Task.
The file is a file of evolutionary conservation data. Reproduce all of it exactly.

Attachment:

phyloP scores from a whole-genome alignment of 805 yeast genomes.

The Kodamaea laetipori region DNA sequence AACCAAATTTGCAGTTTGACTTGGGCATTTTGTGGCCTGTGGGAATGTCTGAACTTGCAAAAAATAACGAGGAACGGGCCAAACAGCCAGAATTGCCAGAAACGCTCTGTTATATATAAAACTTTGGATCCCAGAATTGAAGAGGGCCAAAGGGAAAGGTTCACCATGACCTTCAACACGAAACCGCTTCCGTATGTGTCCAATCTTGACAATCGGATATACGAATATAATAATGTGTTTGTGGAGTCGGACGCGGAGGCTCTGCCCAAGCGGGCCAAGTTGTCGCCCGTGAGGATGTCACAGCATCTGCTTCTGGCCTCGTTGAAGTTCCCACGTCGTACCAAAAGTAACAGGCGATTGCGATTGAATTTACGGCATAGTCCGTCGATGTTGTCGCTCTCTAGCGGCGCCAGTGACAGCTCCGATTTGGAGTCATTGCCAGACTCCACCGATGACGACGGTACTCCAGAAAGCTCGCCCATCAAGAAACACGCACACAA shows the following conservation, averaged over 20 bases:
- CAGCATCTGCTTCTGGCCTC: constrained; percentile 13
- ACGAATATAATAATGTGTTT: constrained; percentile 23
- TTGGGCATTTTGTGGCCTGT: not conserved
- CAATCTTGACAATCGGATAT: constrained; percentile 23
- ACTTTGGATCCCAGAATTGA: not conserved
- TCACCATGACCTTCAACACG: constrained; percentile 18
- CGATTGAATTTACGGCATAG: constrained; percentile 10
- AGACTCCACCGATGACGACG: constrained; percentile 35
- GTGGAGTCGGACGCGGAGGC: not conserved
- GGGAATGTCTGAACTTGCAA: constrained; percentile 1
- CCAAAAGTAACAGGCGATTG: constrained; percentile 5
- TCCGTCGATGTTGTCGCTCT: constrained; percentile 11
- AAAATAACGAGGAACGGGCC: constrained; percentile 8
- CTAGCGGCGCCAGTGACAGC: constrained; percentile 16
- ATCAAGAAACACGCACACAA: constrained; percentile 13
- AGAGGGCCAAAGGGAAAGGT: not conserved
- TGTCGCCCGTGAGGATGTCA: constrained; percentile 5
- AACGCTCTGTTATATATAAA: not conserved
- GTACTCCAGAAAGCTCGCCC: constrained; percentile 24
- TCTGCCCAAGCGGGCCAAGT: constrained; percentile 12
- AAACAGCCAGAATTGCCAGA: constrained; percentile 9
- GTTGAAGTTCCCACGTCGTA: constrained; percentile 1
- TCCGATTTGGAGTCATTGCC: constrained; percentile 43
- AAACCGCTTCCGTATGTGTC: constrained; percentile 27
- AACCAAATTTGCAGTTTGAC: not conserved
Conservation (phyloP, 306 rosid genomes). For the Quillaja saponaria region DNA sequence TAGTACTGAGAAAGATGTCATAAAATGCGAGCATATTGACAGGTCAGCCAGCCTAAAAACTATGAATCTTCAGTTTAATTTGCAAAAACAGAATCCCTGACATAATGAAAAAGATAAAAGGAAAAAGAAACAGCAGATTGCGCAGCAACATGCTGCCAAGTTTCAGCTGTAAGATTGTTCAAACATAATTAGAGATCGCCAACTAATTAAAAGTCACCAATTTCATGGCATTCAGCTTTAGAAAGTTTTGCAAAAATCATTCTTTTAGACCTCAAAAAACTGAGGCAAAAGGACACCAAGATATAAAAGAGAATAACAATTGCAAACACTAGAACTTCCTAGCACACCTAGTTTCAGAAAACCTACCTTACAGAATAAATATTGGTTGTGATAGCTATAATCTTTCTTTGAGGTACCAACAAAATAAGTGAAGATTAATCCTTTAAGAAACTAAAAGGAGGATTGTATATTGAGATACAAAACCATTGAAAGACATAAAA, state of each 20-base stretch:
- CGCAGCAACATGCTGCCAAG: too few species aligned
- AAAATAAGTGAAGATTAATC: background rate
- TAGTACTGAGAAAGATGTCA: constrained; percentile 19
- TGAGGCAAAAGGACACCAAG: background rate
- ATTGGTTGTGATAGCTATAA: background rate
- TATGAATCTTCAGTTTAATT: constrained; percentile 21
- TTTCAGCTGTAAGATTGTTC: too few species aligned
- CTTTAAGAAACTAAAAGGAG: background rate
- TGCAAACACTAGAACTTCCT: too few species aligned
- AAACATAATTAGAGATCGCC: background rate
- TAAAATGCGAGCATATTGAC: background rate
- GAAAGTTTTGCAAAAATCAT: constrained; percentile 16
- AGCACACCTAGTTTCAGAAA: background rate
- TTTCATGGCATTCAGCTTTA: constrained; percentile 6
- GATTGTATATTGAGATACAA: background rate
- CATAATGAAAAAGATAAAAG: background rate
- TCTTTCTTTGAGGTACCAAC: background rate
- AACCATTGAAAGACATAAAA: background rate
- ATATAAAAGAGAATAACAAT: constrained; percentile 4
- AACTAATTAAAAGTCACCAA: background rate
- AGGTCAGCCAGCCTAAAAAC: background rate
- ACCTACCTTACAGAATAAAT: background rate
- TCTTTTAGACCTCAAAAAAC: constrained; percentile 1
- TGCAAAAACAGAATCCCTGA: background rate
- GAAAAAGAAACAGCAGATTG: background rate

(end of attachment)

phyloP scores from a whole-genome alignment of 805 yeast genomes.

The Kodamaea laetipori region DNA sequence AACCAAATTTGCAGTTTGACTTGGGCATTTTGTGGCCTGTGGGAATGTCTGAACTTGCAAAAAATAACGAGGAACGGGCCAAACAGCCAGAATTGCCAGAAACGCTCTGTTATATATAAAACTTTGGATCCCAGAATTGAAGAGGGCCAAAGGGAAAGGTTCACCATGACCTTCAACACGAAACCGCTTCCGTATGTGTCCAATCTTGACAATCGGATATACGAATATAATAATGTGTTTGTGGAGTCGGACGCGGAGGCTCTGCCCAAGCGGGCCAAGTTGTCGCCCGTGAGGATGTCACAGCATCTGCTTCTGGCCTCGTTGAAGTTCCCACGTCGTACCAAAAGTAACAGGCGATTGCGATTGAATTTACGGCATAGTCCGTCGATGTTGTCGCTCTCTAGCGGCGCCAGTGACAGCTCCGATTTGGAGTCATTGCCAGACTCCACCGATGACGACGGTACTCCAGAAAGCTCGCCCATCAAGAAACACGCACACAA shows the following conservation, averaged over 20 bases:
- CAGCATCTGCTTCTGGCCTC: constrained; percentile 13
- ACGAATATAATAATGTGTTT: constrained; percentile 23
- TTGGGCATTTTGTGGCCTGT: not conserved
- CAATCTTGACAATCGGATAT: constrained; percentile 23
- ACTTTGGATCCCAGAATTGA: not conserved
- TCACCATGACCTTCAACACG: constrained; percentile 18
- CGATTGAATTTACGGCATAG: constrained; percentile 10
- AGACTCCACCGATGACGACG: constrained; percentile 35
- GTGGAGTCGGACGCGGAGGC: not conserved
- GGGAATGTCTGAACTTGCAA: constrained; percentile 1
- CCAAAAGTAACAGGCGATTG: constrained; percentile 5
- TCCGTCGATGTTGTCGCTCT: constrained; percentile 11
- AAAATAACGAGGAACGGGCC: constrained; percentile 8
- CTAGCGGCGCCAGTGACAGC: constrained; percentile 16
- ATCAAGAAACACGCACACAA: constrained; percentile 13
- AGAGGGCCAAAGGGAAAGGT: not conserved
- TGTCGCCCGTGAGGATGTCA: constrained; percentile 5
- AACGCTCTGTTATATATAAA: not conserved
- GTACTCCAGAAAGCTCGCCC: constrained; percentile 24
- TCTGCCCAAGCGGGCCAAGT: constrained; percentile 12
- AAACAGCCAGAATTGCCAGA: constrained; percentile 9
- GTTGAAGTTCCCACGTCGTA: constrained; percentile 1
- TCCGATTTGGAGTCATTGCC: constrained; percentile 43
- AAACCGCTTCCGTATGTGTC: constrained; percentile 27
- AACCAAATTTGCAGTTTGAC: not conserved
Conservation (phyloP, 306 rosid genomes). For the Quillaja saponaria region DNA sequence TAGTACTGAGAAAGATGTCATAAAATGCGAGCATATTGACAGGTCAGCCAGCCTAAAAACTATGAATCTTCAGTTTAATTTGCAAAAACAGAATCCCTGACATAATGAAAAAGATAAAAGGAAAAAGAAACAGCAGATTGCGCAGCAACATGCTGCCAAGTTTCAGCTGTAAGATTGTTCAAACATAATTAGAGATCGCCAACTAATTAAAAGTCACCAATTTCATGGCATTCAGCTTTAGAAAGTTTTGCAAAAATCATTCTTTTAGACCTCAAAAAACTGAGGCAAAAGGACACCAAGATATAAAAGAGAATAACAATTGCAAACACTAGAACTTCCTAGCACACCTAGTTTCAGAAAACCTACCTTACAGAATAAATATTGGTTGTGATAGCTATAATCTTTCTTTGAGGTACCAACAAAATAAGTGAAGATTAATCCTTTAAGAAACTAAAAGGAGGATTGTATATTGAGATACAAAACCATTGAAAGACATAAAA, state of each 20-base stretch:
- CGCAGCAACATGCTGCCAAG: too few species aligned
- AAAATAAGTGAAGATTAATC: background rate
- TAGTACTGAGAAAGATGTCA: constrained; percentile 19
- TGAGGCAAAAGGACACCAAG: background rate
- ATTGGTTGTGATAGCTATAA: background rate
- TATGAATCTTCAGTTTAATT: constrained; percentile 21
- TTTCAGCTGTAAGATTGTTC: too few species aligned
- CTTTAAGAAACTAAAAGGAG: background rate
- TGCAAACACTAGAACTTCCT: too few species aligned
- AAACATAATTAGAGATCGCC: background rate
- TAAAATGCGAGCATATTGAC: background rate
- GAAAGTTTTGCAAAAATCAT: constrained; percentile 16
- AGCACACCTAGTTTCAGAAA: background rate
- TTTCATGGCATTCAGCTTTA: constrained; percentile 6
- GATTGTATATTGAGATACAA: background rate
- CATAATGAAAAAGATAAAAG: background rate
- TCTTTCTTTGAGGTACCAAC: background rate
- AACCATTGAAAGACATAAAA: background rate
- ATATAAAAGAGAATAACAAT: constrained; percentile 4
- AACTAATTAAAAGTCACCAA: background rate
- AGGTCAGCCAGCCTAAAAAC: background rate
- ACCTACCTTACAGAATAAAT: background rate
- TCTTTTAGACCTCAAAAAAC: constrained; percentile 1
- TGCAAAAACAGAATCCCTGA: background rate
- GAAAAAGAAACAGCAGATTG: background rate